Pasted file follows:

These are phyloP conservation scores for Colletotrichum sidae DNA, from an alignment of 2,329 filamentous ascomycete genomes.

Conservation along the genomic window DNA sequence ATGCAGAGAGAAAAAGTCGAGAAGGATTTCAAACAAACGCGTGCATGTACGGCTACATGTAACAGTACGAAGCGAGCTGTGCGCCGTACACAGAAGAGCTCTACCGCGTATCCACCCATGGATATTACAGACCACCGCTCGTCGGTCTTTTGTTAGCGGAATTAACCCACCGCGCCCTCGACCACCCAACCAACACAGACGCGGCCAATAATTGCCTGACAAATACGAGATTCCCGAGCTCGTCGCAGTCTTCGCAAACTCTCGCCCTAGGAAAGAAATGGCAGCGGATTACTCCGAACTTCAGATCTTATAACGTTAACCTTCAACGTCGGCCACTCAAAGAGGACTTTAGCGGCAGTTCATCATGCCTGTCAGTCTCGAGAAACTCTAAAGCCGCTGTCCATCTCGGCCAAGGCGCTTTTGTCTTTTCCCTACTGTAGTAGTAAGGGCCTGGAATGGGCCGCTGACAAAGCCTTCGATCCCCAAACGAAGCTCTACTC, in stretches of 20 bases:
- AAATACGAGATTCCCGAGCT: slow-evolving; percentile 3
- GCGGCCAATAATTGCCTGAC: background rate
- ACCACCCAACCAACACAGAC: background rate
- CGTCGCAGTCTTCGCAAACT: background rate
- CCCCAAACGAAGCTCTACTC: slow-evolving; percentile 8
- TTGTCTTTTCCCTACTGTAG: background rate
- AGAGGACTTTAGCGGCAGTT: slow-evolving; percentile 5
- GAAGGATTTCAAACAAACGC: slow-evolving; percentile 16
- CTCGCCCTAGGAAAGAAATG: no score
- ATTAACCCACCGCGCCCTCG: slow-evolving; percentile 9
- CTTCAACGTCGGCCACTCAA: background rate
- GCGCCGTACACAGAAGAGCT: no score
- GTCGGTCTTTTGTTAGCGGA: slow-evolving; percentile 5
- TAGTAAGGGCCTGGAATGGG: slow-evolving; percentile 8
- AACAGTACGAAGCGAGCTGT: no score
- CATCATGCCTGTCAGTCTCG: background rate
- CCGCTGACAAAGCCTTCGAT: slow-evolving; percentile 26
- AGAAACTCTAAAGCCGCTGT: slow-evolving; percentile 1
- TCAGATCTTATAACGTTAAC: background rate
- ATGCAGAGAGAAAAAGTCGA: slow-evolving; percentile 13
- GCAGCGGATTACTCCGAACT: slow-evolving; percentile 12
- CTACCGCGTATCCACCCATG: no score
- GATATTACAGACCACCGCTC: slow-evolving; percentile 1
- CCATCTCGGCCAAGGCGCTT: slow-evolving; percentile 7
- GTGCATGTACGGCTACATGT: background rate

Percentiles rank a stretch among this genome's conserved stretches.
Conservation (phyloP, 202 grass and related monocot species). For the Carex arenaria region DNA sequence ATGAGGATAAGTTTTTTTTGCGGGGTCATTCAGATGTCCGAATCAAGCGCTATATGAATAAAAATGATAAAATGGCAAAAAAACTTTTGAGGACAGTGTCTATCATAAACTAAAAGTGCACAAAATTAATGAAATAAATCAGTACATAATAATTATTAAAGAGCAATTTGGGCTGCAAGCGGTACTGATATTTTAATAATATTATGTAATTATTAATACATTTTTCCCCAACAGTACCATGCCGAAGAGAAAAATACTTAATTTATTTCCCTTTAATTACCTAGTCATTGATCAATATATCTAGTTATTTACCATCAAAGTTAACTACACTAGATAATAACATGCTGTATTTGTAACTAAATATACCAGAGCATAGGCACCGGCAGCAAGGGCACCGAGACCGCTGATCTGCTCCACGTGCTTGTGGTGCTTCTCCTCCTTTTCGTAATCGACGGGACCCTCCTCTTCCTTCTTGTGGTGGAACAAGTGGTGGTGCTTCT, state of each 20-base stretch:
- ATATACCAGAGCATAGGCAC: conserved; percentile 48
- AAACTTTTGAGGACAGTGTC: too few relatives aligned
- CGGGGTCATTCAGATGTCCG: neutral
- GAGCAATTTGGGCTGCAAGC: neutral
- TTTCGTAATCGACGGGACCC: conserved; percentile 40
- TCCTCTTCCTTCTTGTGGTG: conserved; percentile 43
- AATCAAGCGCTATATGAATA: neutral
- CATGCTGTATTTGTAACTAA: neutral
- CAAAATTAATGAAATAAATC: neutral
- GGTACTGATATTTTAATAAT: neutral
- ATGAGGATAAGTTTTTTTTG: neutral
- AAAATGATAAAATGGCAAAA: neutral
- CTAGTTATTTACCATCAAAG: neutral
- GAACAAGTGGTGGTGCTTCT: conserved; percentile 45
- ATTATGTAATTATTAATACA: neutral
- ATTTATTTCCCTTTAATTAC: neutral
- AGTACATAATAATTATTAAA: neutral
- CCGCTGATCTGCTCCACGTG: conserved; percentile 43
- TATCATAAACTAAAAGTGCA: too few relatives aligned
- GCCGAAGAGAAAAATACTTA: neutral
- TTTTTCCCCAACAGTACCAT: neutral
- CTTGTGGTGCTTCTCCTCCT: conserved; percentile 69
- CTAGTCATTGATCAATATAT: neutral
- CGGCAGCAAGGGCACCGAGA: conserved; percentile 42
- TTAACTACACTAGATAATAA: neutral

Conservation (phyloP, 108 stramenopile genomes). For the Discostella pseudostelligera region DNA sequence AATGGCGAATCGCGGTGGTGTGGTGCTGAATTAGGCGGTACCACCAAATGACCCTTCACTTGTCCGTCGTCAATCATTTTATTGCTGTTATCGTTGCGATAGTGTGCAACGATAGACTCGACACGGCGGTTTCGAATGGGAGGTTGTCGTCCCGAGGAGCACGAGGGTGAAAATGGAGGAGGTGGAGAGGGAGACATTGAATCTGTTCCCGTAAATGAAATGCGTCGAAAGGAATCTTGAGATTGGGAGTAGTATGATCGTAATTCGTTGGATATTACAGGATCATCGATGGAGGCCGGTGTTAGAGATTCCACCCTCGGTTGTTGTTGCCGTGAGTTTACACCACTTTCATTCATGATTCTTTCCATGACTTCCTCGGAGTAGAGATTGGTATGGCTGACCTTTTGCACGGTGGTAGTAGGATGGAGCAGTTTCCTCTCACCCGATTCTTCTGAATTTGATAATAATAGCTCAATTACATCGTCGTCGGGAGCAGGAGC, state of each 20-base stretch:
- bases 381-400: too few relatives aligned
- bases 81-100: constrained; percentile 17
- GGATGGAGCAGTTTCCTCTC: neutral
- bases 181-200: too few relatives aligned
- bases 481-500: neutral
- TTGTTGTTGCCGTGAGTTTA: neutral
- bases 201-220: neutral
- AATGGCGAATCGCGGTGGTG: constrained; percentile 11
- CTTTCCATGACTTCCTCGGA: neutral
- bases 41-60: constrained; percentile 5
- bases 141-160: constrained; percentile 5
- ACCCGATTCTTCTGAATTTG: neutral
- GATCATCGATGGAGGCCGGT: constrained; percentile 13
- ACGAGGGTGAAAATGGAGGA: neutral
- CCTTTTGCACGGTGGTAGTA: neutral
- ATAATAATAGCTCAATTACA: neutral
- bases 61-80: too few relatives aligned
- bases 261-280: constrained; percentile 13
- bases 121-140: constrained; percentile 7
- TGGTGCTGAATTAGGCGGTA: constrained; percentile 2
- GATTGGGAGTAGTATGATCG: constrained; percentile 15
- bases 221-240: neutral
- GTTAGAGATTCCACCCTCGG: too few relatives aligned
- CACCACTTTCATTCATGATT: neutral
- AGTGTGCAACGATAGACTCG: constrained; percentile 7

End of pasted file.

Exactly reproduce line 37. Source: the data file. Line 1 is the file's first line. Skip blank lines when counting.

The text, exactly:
- CATGCTGTATTTGTAACTAA: neutral